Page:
Monday, December 29, 2008

Are Scrubs The New Apron?

I was reading Slip's post about how fashionable scrubs are now and it got me thinking... Maybe scrubs are the new aprons.

I know you vintage lovers are groaning -- but hear me out!

Scrubs do all the same things aprons do:

Being properly clad makes one feel dedicated to, prepared for, & protected from the job.

Looking & feeling nice makes any job more enjoyable too.

Not only that, being able to change out of those work clothes helps one leave the job -- even if they don't leave the work site when they are done with their shift (as if it's ever really done!)
With scrubs as low as $9.99 a piece (or even just $7.99 each when you buy 3 or more) at Scrubs and Beyond, what could be more practical and comfortable for cleaning around the house?

Don't worry about size issues either; they have tall scrubs, petite scrubs and plus size scrubs.

I'll admit, I bought a Cherokee scrub top at a thrift store for one of our furniture refinishing jobs and wished I that I had grabbed more of them because they were the perfect lightweight clothing for heavyweight work. And so easy to care for.

You vintage living folks don't need to feel like you're abandoning your pretty aprons; you can still wear an apron over your scrubs, or simply -- and literally -- save your best aprons from the heavy work and wear them only when doing light cleaning &/or entertaining.

But, if you're seeing the merit of scrubs as a very practical & comfortable way to dress while housekeeping (and isn't that the very essence of home economics?), then you might want to consider some of the more fashionable medical scrubs designs.

The cargo style Cherokee scrub pants are stylish -- and practical too with those pockets. I might have to rethink my butt in them...

But then again, in black with the FX wide placket scrub top (also in black) by Landau medical scrubs how much more chic could I look in the kitchen? Seriously.

Sunday, December 28, 2008

How To Organize Spools Of Thread

A tip sent in by a reader of the The Modern Priscilla magazine (1921) on how to organize threads with a homemade sewing room wall hanging with pockets:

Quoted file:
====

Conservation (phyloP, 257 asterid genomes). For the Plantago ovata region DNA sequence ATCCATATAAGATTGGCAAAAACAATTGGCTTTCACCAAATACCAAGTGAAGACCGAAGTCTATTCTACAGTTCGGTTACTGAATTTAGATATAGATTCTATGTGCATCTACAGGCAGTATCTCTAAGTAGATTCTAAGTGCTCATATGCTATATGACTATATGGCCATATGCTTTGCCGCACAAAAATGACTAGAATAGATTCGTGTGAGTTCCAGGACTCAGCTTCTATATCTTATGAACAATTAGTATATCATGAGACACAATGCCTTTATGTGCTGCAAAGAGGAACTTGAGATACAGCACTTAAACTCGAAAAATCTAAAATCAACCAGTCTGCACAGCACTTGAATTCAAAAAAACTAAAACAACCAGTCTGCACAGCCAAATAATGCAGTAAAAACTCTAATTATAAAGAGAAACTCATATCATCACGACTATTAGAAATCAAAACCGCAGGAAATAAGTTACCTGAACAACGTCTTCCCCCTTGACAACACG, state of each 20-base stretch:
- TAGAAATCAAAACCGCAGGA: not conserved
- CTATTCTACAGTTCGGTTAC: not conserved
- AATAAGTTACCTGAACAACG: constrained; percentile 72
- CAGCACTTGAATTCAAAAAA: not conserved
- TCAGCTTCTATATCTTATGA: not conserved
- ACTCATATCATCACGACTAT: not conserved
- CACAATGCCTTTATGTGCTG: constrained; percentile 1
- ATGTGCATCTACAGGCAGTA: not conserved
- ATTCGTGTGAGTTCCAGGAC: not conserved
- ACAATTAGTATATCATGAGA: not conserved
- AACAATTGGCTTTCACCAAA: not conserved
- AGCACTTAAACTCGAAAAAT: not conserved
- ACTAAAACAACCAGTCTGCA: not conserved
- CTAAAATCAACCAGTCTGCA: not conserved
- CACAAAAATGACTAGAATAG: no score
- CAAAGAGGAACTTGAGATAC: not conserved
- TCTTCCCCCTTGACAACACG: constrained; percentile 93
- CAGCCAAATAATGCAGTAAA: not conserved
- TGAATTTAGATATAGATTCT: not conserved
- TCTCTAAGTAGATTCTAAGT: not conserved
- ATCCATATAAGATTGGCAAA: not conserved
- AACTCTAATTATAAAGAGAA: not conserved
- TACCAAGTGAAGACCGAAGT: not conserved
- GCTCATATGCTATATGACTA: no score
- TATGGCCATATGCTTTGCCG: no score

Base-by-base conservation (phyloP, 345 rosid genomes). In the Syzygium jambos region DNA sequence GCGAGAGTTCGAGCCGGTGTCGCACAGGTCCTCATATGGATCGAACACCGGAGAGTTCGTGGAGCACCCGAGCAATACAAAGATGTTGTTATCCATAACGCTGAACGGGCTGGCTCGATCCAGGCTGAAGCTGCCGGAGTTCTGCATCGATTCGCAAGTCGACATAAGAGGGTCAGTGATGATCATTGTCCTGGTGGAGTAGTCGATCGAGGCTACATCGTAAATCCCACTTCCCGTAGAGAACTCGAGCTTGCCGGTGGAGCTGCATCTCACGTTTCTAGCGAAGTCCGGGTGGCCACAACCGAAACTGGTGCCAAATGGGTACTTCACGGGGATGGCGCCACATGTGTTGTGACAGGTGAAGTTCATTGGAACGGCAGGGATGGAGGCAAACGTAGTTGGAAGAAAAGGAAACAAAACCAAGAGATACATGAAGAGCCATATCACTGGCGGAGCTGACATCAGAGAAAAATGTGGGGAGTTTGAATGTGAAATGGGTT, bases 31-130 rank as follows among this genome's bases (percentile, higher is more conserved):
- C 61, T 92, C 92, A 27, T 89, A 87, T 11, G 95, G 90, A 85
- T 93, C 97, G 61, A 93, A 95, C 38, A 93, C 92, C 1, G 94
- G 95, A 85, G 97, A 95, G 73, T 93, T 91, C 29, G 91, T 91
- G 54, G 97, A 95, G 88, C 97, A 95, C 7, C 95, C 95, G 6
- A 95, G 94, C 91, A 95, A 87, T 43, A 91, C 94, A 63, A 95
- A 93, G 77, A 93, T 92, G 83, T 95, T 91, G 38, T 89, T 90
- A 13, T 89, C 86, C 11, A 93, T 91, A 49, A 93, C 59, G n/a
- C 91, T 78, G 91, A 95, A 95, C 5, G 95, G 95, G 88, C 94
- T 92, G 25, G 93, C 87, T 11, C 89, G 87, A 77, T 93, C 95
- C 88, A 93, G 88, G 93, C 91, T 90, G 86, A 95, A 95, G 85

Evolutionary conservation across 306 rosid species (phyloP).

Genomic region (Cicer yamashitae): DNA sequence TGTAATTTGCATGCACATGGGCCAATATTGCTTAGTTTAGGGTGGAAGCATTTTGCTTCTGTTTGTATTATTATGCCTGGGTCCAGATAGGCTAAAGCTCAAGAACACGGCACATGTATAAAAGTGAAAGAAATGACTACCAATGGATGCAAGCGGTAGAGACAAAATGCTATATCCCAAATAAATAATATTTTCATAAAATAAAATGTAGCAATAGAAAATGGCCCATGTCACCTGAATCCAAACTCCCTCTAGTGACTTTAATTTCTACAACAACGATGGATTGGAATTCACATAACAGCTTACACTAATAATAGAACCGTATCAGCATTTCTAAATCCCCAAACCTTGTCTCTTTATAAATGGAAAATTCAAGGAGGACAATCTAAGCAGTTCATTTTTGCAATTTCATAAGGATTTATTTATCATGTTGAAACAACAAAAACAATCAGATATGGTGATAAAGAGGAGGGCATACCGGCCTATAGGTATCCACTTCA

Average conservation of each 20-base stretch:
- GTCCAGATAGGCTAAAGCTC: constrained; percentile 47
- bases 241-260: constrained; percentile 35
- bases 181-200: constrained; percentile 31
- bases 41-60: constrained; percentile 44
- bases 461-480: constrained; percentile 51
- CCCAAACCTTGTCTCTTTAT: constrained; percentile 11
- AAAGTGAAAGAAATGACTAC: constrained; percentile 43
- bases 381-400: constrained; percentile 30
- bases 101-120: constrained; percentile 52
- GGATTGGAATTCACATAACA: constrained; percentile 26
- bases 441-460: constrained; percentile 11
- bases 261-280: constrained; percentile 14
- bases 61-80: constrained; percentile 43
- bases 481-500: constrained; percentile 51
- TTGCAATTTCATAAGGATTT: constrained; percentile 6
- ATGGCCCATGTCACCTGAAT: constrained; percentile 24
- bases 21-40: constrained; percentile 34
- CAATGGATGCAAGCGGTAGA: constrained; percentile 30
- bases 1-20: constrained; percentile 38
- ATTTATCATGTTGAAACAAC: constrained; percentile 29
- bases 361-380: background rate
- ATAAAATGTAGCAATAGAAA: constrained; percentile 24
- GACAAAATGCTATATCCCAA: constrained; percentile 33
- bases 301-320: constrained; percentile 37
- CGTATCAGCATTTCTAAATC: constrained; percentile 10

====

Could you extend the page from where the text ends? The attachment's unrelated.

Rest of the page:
Advice From Grandma: Don't Waste Your Gift Cards

Christine Frietchen of was on CBS talking about gift cards with Harry Smith. She said, among other things, that 25% of gift cards from 2007 haven't been used yet. It's a bad idea to wait so long to use gift cards -- along with the possibility of the cards expiring, approximately $100 million worth of gift card money has been lost to store closings in 2008, and with the recession, it's likely to get worse. Frietchen has other gift card tips:

Friday, December 19, 2008

Tips For Cleaning Pots & Pans

In the same issue of Modern Woman magazine (Vol 14, No 5, 1945), tips on cleaning kettles and pans.

First, using an onion to clean badly burned aluminum pans. (I believe it would be the natural acid in onions which would help with the cleaning.)

Second, to rid your cookware of the onion odor (and fish odors), add a tablespoon of vinegar to hot watter.

Things To Do With Cookie Cutters #3

Also in that first issue of Good Housekeeping Needlecraft magazine (Fall-Winter, 1968-1969), clay medallions to hang on the wall. They could also be made into wind chimes.

You can use cookie cutters to make the shapes in rolled-out clay, and cut-out details such as eyes & designs. Remember to cut holes in the top to hang the finished medallions with yarn or twine.

Thursday, December 18, 2008

Re-gifting Down? Not For Fruitcake.

Online selling of unwanted gifts is up; so says survey paid for by eBay. But fruitcake remains re-gifted.

The most popular items adults who took the survey said they would re-gift include wine, champagne or spirits (21 percent); trinkets or collectibles (21 percent); beauty or bath products (21 percent); DVDs, CDs or books (16 percent); electronics/appliances (14 percent); and fruitcake (14 percent).